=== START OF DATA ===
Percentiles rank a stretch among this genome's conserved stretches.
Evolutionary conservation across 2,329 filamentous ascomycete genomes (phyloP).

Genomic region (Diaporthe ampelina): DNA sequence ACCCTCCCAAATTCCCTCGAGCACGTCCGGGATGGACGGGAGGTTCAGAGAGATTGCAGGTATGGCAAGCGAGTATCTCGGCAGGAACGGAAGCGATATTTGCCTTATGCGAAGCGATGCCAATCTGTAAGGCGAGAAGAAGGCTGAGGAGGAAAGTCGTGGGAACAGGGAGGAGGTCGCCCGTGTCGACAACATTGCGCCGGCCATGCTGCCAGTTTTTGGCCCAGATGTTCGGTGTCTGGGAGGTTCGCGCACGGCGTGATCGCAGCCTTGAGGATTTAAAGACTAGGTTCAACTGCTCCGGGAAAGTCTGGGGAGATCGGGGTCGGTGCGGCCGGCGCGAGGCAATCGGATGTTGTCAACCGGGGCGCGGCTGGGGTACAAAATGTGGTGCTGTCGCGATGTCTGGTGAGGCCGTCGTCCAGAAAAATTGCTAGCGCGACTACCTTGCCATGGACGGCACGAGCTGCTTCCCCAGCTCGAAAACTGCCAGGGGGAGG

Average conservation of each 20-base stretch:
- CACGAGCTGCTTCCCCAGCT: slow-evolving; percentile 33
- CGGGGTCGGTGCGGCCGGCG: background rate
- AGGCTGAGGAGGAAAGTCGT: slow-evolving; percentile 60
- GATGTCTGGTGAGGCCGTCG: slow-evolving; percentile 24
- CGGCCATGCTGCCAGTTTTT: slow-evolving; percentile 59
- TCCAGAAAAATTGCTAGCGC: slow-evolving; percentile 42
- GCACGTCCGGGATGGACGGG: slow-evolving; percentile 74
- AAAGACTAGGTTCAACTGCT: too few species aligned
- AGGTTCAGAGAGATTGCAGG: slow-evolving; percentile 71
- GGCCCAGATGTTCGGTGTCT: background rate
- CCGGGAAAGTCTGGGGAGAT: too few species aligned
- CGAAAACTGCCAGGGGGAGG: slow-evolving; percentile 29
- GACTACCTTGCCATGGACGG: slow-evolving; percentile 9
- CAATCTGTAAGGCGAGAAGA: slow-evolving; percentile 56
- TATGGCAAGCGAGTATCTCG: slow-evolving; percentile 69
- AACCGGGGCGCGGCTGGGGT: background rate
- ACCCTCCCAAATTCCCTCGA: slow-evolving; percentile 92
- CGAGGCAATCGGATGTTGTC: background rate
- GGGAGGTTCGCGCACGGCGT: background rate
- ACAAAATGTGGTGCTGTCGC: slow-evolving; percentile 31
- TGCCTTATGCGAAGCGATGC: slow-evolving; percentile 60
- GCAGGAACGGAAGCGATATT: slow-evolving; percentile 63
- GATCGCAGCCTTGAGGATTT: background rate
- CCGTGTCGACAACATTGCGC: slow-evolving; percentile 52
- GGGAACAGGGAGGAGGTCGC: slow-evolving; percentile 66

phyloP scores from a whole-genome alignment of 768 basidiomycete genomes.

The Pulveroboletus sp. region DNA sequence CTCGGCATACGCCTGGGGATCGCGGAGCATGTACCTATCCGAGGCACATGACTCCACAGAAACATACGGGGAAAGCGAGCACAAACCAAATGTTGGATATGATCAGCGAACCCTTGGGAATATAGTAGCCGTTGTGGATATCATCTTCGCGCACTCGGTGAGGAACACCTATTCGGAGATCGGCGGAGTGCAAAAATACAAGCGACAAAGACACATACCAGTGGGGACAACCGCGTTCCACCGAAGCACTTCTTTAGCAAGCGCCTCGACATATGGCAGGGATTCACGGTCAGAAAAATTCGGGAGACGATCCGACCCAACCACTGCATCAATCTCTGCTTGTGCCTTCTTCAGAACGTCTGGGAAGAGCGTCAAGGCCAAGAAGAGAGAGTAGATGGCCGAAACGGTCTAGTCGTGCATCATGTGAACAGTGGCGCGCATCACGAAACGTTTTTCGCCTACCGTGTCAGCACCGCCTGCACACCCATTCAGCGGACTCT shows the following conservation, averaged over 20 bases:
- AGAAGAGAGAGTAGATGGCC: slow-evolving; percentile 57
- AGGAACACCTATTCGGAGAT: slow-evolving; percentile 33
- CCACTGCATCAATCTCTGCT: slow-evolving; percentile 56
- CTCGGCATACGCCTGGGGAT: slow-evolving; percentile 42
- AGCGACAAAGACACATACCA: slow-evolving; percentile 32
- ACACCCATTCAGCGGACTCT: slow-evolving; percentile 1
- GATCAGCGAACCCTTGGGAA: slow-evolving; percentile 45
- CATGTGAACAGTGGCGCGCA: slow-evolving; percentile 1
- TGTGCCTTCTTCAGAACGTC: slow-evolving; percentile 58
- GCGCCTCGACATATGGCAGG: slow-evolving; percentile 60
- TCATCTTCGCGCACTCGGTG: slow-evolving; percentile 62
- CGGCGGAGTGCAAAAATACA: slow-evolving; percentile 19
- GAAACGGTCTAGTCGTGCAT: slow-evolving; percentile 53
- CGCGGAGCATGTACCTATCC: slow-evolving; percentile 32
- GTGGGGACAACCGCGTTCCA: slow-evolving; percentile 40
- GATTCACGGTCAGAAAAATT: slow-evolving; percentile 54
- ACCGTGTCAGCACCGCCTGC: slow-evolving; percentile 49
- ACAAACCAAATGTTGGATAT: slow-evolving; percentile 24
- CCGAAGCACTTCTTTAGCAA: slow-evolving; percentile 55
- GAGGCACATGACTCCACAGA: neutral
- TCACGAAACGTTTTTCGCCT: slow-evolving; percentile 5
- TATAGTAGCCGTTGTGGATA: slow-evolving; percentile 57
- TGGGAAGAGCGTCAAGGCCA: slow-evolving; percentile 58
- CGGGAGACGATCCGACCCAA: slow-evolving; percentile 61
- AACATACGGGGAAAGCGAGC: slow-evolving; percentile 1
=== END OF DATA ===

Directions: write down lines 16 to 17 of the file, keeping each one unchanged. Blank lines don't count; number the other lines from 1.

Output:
- CGAAAACTGCCAGGGGGAGG: slow-evolving; percentile 29
- GACTACCTTGCCATGGACGG: slow-evolving; percentile 9